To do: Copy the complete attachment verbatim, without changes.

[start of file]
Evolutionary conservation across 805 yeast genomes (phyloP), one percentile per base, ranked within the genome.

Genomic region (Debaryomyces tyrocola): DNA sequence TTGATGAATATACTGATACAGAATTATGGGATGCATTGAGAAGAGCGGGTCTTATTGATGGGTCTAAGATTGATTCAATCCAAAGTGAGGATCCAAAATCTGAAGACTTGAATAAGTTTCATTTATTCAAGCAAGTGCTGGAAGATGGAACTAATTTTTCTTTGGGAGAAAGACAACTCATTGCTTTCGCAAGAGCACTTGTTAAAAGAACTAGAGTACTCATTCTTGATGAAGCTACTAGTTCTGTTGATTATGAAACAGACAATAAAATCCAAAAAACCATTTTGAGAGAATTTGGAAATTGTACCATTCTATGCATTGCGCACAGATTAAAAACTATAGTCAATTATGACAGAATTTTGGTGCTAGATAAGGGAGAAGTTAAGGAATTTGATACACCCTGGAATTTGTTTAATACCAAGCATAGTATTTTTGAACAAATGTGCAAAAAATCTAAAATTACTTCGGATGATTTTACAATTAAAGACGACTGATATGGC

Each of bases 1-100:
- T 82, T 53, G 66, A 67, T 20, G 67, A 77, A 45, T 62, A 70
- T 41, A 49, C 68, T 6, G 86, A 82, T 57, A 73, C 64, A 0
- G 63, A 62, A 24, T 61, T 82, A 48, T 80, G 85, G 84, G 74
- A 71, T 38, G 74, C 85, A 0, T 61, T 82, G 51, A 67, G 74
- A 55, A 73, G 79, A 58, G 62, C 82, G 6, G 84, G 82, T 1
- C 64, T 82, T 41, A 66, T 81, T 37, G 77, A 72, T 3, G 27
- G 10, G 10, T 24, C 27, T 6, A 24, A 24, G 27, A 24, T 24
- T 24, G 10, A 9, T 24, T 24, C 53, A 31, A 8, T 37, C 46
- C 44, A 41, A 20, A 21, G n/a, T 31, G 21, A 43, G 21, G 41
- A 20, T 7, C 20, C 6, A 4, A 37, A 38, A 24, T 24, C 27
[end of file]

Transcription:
Evolutionary conservation across 805 yeast genomes (phyloP), one percentile per base, ranked within the genome.

Genomic region (Debaryomyces tyrocola): DNA sequence TTGATGAATATACTGATACAGAATTATGGGATGCATTGAGAAGAGCGGGTCTTATTGATGGGTCTAAGATTGATTCAATCCAAAGTGAGGATCCAAAATCTGAAGACTTGAATAAGTTTCATTTATTCAAGCAAGTGCTGGAAGATGGAACTAATTTTTCTTTGGGAGAAAGACAACTCATTGCTTTCGCAAGAGCACTTGTTAAAAGAACTAGAGTACTCATTCTTGATGAAGCTACTAGTTCTGTTGATTATGAAACAGACAATAAAATCCAAAAAACCATTTTGAGAGAATTTGGAAATTGTACCATTCTATGCATTGCGCACAGATTAAAAACTATAGTCAATTATGACAGAATTTTGGTGCTAGATAAGGGAGAAGTTAAGGAATTTGATACACCCTGGAATTTGTTTAATACCAAGCATAGTATTTTTGAACAAATGTGCAAAAAATCTAAAATTACTTCGGATGATTTTACAATTAAAGACGACTGATATGGC

Each of bases 1-100:
- T 82, T 53, G 66, A 67, T 20, G 67, A 77, A 45, T 62, A 70
- T 41, A 49, C 68, T 6, G 86, A 82, T 57, A 73, C 64, A 0
- G 63, A 62, A 24, T 61, T 82, A 48, T 80, G 85, G 84, G 74
- A 71, T 38, G 74, C 85, A 0, T 61, T 82, G 51, A 67, G 74
- A 55, A 73, G 79, A 58, G 62, C 82, G 6, G 84, G 82, T 1
- C 64, T 82, T 41, A 66, T 81, T 37, G 77, A 72, T 3, G 27
- G 10, G 10, T 24, C 27, T 6, A 24, A 24, G 27, A 24, T 24
- T 24, G 10, A 9, T 24, T 24, C 53, A 31, A 8, T 37, C 46
- C 44, A 41, A 20, A 21, G n/a, T 31, G 21, A 43, G 21, G 41
- A 20, T 7, C 20, C 6, A 4, A 37, A 38, A 24, T 24, C 27